Practice on Sunday morning at City National Arena was optional for the Golden Knights after their 5-2 victory over the Florida Panthers in Game 1 of the Stanley Cup Final at T-Mobile Arena.
Yet 10 key contributors elected to join their reserve teammates to skate before a smattering of fans.
Their bumps and bruises, aches and pains, tired legs be damned.
“We’ve been there the first time. It didn’t work out,” said winger Jonathan Marchessault, among the six holdovers who played the Washington Capitals in 2018 for Lord Stanley’s 3-foot silver trophy.
“We’re a little bit more humble in the situation now. We know it doesn’t mean anything, winning one game in one series. For us, the focus is on the next game. And that’s all that matters.”
The original Knights — Marchessault, William Carrier, William Karlsson, Brayden McNabb, Reilly Smith and Shea Theodore — learned that the hard way against the Capitals, to whom they lost four straight games after winning Game 1.
Hence the stoic display in their locker room Saturday at T-Mobile Arena — and their equally ardent approach Sunday at their practice facility.
“We’re three away,” goaltender Adin Hill said after Game 1.
“The job’s not finished.”
Far from it
The late Los Angeles Lakers great Kobe Bryant said something eerily similar after a Game 2 victory in the 2009 NBA Finals over the Orlando Magic, whom the Lakers would beat in five games to win their 15th championship.
“What’s there to be happy about? Job’s not finished,” Bryant said to a reporter who noted he wasn’t smiling.
“Job finished?” he would ask, rhetorically.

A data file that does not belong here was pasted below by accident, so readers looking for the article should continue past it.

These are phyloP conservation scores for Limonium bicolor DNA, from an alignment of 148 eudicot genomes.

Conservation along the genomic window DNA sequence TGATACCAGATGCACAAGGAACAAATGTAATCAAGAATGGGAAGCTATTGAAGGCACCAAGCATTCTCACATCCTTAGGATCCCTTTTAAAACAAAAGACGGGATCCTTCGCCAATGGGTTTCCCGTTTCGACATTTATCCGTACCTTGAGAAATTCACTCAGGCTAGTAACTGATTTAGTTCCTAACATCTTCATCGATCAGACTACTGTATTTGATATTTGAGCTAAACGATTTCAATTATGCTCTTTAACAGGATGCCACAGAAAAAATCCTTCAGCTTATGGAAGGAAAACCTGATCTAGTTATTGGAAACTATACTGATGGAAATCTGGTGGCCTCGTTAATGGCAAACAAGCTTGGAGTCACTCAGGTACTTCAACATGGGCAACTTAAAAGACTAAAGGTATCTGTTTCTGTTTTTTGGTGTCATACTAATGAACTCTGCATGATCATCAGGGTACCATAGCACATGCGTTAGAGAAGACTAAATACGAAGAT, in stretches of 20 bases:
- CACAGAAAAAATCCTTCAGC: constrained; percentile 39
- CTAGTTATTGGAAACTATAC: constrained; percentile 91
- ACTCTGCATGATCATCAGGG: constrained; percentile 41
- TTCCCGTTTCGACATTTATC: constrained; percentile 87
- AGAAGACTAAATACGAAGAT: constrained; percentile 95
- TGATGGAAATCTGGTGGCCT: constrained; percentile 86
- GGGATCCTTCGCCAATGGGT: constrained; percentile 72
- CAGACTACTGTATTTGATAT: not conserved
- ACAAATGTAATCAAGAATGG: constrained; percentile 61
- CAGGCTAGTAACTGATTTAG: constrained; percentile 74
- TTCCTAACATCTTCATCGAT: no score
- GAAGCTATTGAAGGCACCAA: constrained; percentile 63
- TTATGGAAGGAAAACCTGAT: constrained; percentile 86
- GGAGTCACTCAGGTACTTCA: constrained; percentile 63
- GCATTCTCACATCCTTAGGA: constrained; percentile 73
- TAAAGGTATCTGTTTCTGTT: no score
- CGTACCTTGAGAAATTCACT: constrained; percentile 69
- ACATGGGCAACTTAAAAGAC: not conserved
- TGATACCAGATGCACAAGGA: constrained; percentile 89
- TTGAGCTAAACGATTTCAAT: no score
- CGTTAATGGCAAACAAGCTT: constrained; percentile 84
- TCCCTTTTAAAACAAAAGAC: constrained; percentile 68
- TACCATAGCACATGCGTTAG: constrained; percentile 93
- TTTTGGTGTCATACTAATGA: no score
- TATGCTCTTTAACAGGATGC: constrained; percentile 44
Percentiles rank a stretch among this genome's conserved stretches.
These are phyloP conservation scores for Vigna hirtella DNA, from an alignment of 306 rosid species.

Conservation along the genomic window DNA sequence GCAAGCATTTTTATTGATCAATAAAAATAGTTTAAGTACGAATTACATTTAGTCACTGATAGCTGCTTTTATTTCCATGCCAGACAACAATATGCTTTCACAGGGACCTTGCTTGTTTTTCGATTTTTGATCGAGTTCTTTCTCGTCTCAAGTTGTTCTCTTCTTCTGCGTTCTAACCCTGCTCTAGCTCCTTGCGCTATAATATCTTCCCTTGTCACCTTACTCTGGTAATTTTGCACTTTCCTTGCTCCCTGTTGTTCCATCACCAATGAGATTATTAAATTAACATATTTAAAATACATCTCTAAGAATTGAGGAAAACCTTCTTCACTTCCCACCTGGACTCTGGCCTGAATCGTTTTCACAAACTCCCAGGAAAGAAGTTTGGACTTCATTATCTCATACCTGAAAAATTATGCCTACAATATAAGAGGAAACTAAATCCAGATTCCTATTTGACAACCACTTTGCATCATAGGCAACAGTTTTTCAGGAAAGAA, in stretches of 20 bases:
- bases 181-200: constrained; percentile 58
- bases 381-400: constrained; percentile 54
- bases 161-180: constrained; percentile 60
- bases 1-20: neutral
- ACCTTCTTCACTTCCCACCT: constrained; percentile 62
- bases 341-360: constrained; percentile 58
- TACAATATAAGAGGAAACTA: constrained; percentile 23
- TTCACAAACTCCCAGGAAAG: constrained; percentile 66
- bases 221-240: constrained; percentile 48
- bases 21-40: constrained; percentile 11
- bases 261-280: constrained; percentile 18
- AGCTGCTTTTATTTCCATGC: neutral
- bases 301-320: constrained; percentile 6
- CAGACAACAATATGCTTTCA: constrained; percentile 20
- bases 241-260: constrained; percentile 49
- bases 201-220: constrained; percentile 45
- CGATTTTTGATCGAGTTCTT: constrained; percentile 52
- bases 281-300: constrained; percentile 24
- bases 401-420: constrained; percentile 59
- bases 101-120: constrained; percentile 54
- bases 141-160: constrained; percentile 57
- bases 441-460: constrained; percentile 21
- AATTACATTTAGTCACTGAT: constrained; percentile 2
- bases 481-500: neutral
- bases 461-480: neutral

“I don’t think so.”
All the Lakers had done to that point was what they were supposed to do: Defend their home court the way the Knights defended their home ice.
Exactly what they’re supposed to do again Monday in Game 2.
“Listen, before you can get to two, you’ve got to win one, right? We’re happy to get it done,” coach Bruce Cassidy said. “We’ve found ways to win when we’re not at our best. Stayed in the game to fight through the parts where we’re maybe not executing as well as we’d like and whatnot. … We were able to get to the finish line, do enough things right.”
Among those things: Limiting penalties and activity in front of Hill, whose stick save of Nick Cousins will live in Las Vegas lore … if the Knights successfully channel the Black Mamba and win their first Stanley Cup.
“We’re in the thick of it. Job is far from finished,” defenseman Nicolas Hague said. “We did what we had to do in Game 1, but you almost have to cut that loose and start at 0-0 with Game 2 in another big game. So it’s about refocusing and resetting, making sure we’re ready to play tomorrow.”
Know this much: The Panthers will be, too, given their penchant for the peskiness that upended the record-setting Boston Bruins and paved their pathway to Las Vegas.
Their extracurriculars — paging Matthew Tkachuk — didn’t faze the Knights in Game 1.
Cooler heads, one way or the other, should prevail in Game 2.
“Every year we learn different stuff,” Carrier said. “We had that San Jose (series in 2019) where we were up 3-1, and I think it was big last series there (against Dallas). We didn’t panic, and guys knew exactly what to do. Every year when you lose that last game, you take a lesson out of it.
“I’m sure all the boys that were here the first year, we know that the first game, you’re not winning it right off the bat, right? You got to keep pushing.”
No, the job’s not finished.
In fact, it’s just beginning.